Amitriptyline (AMI) and procainamide (PA) have been reported to inhibit the activity of human plasma butyrylcholinesterase, an enzyme important in the metabolic degradation of cocaine (COC) and its ethyl analogue cocaethylene (CE). Because both AMI and PA may be used in the treatment of COC intoxication and abuse, the effect of high pharmacological concentrations of these compounds on the degradation of COC and CE in pooled human serum was studied. AMI (1.8 micromol/L) modestly inhibited the degradation of COC by 4.2% and of CE by 4.0%. PA (42.5 micromol/L) profoundly inhibited degradation of COC by 42.7% and of CE by 47.2%. In contrast, lithium carbonate (1 mmol/L, control) showed no inhibition of degradation of either COC or CE. These results suggest that AMI and PA may prolong the half-life of COC and CE in human serum. (+info)
(6/3228) Drug-induced heart failure.
Heart failure is a clinical syndrome that is predominantly caused by cardiovascular disorders such as coronary heart disease and hypertension. However, several classes of drugs may induce heart failure in patients without concurrent cardiovascular disease or may precipitate the occurrence of heart failure in patients with preexisting left ventricular impairment. We reviewed the literature on drug-induced heart failure, using the MEDLINE database and lateral references. Successively, we discuss the potential role in the occurrence of heart failure of cytostatics, immunomodulating drugs, antidepressants, calcium channel blocking agents, nonsteroidal anti-inflammatory drugs, antiarrhythmics, beta-adrenoceptor blocking agents, anesthetics and some miscellaneous agents. Drug-induced heart failure may play a role in only a minority of the patients presenting with heart failure. Nevertheless, drug-induced heart failure should be regarded as a potentially preventable cause of heart failure, although sometimes other priorities do not offer therapeutic alternatives (e.g., anthracycline-induced cardiomyopathy). The awareness of clinicians of potential adverse effects on cardiac performance by several classes of drugs, particularly in patients with preexisting ventricular dysfunction, may contribute to timely diagnosis and prevention of drug-induced heart failure. (+info)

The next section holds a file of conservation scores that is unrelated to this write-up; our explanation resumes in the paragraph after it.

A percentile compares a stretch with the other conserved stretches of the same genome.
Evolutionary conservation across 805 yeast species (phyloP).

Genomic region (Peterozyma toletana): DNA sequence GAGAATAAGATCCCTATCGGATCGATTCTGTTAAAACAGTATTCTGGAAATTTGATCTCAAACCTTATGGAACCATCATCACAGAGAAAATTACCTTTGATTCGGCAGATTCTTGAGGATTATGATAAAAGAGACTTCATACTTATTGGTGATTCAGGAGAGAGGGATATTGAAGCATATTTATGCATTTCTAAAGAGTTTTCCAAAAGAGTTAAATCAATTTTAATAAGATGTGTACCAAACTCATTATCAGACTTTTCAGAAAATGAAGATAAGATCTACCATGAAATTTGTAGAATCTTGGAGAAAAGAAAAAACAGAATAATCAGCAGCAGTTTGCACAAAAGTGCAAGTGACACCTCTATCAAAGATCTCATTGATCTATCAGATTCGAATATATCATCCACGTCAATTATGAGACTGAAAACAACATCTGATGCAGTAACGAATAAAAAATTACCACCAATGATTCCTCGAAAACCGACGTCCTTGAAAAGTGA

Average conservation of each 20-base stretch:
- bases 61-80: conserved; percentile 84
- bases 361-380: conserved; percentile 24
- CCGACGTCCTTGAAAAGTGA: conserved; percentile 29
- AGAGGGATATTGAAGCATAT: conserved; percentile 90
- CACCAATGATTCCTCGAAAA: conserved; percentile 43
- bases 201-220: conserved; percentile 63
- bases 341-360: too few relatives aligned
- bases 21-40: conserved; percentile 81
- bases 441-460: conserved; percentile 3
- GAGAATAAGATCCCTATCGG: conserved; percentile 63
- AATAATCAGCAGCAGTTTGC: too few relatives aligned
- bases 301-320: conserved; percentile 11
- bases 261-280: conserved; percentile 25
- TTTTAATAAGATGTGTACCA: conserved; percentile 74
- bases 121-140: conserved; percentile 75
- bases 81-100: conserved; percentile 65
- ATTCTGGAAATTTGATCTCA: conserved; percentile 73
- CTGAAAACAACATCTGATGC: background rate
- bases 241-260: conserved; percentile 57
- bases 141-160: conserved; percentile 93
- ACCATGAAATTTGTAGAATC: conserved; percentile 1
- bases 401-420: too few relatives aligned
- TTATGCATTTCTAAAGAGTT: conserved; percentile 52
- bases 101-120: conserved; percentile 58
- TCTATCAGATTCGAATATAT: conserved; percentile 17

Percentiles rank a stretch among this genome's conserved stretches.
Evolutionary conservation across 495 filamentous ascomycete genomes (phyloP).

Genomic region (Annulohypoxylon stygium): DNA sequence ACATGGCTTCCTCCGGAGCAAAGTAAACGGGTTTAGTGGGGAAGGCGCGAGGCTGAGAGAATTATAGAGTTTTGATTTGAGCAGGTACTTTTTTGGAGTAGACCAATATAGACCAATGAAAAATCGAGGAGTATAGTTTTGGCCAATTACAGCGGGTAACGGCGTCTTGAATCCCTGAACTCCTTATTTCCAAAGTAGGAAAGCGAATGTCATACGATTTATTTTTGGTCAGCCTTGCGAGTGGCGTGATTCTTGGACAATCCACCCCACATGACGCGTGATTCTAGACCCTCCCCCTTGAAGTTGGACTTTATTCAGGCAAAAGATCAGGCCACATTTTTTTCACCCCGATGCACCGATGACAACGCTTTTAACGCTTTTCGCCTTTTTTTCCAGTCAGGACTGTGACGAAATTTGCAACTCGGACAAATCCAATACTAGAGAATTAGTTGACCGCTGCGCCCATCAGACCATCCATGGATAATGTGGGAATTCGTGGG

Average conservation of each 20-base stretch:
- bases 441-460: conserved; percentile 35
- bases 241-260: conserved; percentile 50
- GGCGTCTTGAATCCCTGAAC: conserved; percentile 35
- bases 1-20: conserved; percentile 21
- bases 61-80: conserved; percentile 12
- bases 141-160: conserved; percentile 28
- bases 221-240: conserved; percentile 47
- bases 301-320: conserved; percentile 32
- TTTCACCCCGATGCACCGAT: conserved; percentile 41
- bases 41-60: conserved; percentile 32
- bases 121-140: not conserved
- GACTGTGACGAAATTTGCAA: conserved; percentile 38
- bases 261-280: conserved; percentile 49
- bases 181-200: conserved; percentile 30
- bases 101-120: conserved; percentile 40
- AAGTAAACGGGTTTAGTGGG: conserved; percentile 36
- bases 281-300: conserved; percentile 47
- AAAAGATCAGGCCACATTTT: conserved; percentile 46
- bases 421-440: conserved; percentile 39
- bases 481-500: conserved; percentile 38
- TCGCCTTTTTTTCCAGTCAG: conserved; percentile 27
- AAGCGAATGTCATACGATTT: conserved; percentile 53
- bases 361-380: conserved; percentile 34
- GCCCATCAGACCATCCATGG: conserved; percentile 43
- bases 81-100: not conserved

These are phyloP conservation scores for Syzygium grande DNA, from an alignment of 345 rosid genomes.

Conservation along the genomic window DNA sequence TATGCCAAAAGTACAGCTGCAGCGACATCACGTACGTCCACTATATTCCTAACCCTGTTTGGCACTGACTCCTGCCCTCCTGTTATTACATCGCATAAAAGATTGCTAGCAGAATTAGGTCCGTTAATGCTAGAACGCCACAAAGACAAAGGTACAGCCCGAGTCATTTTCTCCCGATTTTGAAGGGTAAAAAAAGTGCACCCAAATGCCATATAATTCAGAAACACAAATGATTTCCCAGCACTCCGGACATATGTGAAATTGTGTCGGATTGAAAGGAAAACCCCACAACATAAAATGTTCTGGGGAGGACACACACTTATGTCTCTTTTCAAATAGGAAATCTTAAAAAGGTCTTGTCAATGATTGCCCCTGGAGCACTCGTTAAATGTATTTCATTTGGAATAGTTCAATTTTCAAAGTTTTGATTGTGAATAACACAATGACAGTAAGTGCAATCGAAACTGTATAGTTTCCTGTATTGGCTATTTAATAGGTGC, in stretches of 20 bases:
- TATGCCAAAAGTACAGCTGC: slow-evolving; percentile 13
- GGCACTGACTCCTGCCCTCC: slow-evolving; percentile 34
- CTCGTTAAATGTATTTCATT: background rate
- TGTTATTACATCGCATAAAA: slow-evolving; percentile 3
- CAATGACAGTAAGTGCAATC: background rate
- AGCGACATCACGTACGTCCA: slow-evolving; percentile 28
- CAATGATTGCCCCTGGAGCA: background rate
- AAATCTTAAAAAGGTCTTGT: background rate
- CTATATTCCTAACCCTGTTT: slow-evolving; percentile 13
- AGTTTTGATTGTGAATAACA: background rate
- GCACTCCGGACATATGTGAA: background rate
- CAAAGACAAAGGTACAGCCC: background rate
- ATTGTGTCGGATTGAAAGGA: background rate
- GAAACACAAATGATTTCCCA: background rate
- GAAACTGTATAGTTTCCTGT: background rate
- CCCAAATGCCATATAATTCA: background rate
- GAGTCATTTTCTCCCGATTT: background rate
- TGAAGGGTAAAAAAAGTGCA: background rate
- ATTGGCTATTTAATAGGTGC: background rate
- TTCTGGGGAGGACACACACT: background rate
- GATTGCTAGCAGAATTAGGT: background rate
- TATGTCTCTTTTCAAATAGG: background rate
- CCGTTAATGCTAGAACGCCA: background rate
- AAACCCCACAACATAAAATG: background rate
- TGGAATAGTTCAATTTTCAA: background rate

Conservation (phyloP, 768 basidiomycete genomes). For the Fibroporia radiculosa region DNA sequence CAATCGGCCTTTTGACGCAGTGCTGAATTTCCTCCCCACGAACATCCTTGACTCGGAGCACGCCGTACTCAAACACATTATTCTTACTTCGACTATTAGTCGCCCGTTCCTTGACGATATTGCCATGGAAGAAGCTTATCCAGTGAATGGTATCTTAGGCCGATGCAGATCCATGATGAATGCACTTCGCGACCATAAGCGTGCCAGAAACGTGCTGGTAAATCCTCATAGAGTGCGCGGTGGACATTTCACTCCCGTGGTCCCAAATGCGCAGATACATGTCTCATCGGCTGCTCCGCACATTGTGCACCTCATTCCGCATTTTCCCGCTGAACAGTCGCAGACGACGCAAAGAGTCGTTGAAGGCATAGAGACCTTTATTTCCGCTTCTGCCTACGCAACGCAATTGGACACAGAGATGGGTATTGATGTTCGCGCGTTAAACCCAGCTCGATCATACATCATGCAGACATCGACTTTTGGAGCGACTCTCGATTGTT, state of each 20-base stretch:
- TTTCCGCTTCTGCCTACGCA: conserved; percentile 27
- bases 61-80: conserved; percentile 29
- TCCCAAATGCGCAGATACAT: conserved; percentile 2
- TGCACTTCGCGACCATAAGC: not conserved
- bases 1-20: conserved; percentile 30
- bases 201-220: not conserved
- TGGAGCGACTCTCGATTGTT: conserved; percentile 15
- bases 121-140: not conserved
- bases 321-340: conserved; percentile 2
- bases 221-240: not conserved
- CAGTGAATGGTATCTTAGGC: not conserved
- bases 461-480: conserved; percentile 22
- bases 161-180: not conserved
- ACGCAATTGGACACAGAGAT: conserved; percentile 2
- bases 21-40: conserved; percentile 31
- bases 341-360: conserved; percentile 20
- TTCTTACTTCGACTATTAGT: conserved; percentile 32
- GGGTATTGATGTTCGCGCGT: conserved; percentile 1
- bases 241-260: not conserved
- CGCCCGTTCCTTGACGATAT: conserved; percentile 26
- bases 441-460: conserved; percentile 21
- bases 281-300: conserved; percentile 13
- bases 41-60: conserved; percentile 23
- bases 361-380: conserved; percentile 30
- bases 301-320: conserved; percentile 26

(7/3228) The effects of detection and treatment on the outcome of major depression in primary care: a naturalistic study in 15 cities.
BACKGROUND: This study reports the responses of patients with confirmed depressive illnesses to different treatments in the WHO Mental Disorders in General Health Care study, conducted in 15 cities around the world. AIM: To discover how depressions recognized by the doctor compare with unrecognized depressions, both in terms of the initial illnesses and their outcomes, and to compare the outcomes of those depressions treated with antidepressants with those treated with daytime sedatives. METHOD: The design of the study was naturalistic, in that physicians were free to treat patients however they wished. Patients with confirmed depressive illnesses were assigned to four groups: treatment with an antidepressant; treatment with a daytime sedative (usually a benzodiazepine); patients recognized as having depression by the physician but were not offered drug treatment; and patients unrecognized as having depression by their physician. RESULTS: Both groups receiving drugs had illnesses of equal severity, were demographically similar to one another, and had similar previous histories of depression. Those receiving antidepressants had significantly fewer overall symptoms and fewer suicidal thoughts than those treated with sedatives. By the end of one year, differences between the groups had disappeared: patients not given drugs had milder illnesses but did significantly better than those receiving drugs, both in terms of symptoms lost and their diagnostic status. Unrecognized depressions were less severe than recognized depressions, and had a similar course over the year. CONCLUSIONS: Patients receiving antidepressants were better in terms of overall symptoms and suicidal thoughts than those treated with sedatives at three months, but this advantage does not persist. Depression emerges as a chronic disorder at one-year follow-up--about 60% of those treated with drugs, and 50% of the milder depressions, still meet criteria for caseness. The study does not support the view that failure to recognize depression has serious adverse consequences, but, in view of the poor prognosis of depression, measures to improve compliance with treatment would appear to be indicated. (+info)
(8/3228) Depressive state with anxiety in repeated cold-stressed mice in forced swimming tests.
The effects of various types of stress and drugs were studied to assess mouse performance in forced swimming tests, following characterization of SART (specific alternation of rhythm in environmental temperature) stress. Immobility time in the test decreased in mice subjected to SART, acute cold and restraint stress. No change was noted due to chronic cold stress or repeated fasting. The shortened time did not recover even 24 hr after the end of SART and chronic restraint stress. The time in SART-stressed mice finally recovered at 5-7 days. Shortening of immobility time in SART-stressed mice was inhibited by diazepam and repeated imipramine but not by lithium carbonate. In chronic restraint-stressed mice, this time was inhibited by repeated lithium carbonate but not diazepam or imipramine. SART stress would thus appear related to anxiety and depression and may be useful for detecting new types of antidepressants. (+info)